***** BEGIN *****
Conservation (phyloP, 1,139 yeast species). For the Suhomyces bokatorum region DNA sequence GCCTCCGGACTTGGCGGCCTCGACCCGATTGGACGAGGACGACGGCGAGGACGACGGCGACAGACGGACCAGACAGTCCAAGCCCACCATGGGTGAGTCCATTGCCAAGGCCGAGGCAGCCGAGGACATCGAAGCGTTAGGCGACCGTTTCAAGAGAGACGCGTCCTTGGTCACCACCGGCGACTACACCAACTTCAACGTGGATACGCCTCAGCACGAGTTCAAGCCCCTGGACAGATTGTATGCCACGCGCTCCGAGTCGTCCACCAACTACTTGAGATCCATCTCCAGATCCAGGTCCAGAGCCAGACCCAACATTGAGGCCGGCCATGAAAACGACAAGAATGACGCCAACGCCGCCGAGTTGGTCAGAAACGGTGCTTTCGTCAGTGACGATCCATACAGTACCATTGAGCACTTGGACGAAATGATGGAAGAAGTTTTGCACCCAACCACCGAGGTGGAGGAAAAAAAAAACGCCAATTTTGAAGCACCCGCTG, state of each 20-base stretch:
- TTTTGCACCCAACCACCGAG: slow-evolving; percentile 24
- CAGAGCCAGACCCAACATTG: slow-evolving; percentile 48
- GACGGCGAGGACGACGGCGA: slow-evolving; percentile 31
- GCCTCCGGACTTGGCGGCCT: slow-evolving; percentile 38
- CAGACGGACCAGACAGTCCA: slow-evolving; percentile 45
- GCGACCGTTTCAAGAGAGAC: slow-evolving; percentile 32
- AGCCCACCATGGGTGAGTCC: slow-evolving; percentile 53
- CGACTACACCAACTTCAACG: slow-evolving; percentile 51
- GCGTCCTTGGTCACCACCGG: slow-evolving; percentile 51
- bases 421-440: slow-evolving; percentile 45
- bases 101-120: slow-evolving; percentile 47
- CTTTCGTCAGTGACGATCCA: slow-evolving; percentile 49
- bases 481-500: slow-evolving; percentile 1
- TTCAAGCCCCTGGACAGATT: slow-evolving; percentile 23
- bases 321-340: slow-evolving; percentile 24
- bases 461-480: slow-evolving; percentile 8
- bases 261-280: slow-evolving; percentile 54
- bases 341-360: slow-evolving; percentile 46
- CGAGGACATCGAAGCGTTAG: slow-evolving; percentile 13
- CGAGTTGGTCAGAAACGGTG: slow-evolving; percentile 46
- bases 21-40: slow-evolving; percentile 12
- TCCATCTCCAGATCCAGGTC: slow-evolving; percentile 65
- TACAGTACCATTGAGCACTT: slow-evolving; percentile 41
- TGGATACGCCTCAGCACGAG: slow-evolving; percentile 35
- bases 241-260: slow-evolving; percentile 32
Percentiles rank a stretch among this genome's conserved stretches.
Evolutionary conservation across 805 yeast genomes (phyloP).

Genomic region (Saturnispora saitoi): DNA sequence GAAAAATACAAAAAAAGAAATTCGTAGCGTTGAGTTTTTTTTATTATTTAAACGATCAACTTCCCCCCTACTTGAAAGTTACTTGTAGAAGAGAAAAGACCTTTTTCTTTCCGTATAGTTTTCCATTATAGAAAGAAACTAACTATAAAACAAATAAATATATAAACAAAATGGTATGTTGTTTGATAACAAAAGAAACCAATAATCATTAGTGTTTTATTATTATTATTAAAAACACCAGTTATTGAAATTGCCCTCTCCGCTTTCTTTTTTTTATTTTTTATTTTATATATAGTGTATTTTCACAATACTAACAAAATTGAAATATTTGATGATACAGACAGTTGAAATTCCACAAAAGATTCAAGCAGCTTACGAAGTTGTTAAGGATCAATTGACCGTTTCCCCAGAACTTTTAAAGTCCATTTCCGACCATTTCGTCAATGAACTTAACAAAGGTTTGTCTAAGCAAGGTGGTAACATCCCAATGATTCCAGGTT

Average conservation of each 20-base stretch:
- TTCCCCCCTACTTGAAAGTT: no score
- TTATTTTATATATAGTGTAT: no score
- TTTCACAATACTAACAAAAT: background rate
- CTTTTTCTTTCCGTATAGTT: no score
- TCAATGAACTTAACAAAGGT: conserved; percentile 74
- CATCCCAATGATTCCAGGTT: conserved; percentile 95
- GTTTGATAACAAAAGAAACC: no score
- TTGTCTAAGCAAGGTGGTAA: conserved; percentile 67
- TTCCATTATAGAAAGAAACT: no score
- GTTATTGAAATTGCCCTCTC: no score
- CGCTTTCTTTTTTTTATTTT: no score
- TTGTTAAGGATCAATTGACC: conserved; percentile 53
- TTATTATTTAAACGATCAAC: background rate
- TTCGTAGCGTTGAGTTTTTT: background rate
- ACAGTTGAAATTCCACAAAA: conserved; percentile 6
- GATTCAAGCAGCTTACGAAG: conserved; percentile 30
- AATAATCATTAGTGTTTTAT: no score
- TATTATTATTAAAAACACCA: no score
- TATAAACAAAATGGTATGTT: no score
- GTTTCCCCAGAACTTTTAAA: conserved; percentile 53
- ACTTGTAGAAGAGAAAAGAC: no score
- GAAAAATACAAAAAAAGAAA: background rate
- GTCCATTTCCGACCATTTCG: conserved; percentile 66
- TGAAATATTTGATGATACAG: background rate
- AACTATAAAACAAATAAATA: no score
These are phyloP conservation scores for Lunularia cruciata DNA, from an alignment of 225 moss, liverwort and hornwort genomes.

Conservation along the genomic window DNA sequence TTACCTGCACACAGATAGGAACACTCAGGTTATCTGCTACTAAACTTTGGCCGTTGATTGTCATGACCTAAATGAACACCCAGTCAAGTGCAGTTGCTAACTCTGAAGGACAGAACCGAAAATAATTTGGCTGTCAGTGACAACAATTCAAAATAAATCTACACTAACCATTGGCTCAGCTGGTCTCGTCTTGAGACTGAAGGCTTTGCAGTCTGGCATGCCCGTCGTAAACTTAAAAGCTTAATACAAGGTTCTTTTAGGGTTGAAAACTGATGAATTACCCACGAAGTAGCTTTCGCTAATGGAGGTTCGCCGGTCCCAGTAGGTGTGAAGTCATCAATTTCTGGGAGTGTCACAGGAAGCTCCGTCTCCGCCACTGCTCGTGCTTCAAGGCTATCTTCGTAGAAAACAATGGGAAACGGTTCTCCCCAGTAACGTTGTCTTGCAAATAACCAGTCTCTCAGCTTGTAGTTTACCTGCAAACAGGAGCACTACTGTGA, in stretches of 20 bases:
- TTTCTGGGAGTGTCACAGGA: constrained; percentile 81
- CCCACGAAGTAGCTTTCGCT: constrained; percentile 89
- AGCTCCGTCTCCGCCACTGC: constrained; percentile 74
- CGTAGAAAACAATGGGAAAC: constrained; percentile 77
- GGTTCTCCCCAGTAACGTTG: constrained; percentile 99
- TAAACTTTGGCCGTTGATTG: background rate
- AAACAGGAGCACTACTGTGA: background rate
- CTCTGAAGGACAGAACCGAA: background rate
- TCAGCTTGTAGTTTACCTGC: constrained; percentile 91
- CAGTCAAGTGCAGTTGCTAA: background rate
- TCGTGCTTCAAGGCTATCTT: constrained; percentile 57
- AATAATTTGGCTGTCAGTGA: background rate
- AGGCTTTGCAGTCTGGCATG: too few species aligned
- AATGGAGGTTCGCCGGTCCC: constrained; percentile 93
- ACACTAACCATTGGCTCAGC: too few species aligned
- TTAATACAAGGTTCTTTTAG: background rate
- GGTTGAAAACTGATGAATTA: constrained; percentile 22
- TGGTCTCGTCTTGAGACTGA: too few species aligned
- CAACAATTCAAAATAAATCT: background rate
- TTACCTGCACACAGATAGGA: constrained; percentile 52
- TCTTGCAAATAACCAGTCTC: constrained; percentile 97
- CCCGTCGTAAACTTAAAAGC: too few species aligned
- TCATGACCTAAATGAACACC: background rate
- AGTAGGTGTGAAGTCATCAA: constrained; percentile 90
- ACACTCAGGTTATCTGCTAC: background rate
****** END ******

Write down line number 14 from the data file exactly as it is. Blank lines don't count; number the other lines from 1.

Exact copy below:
- bases 481-500: slow-evolving; percentile 1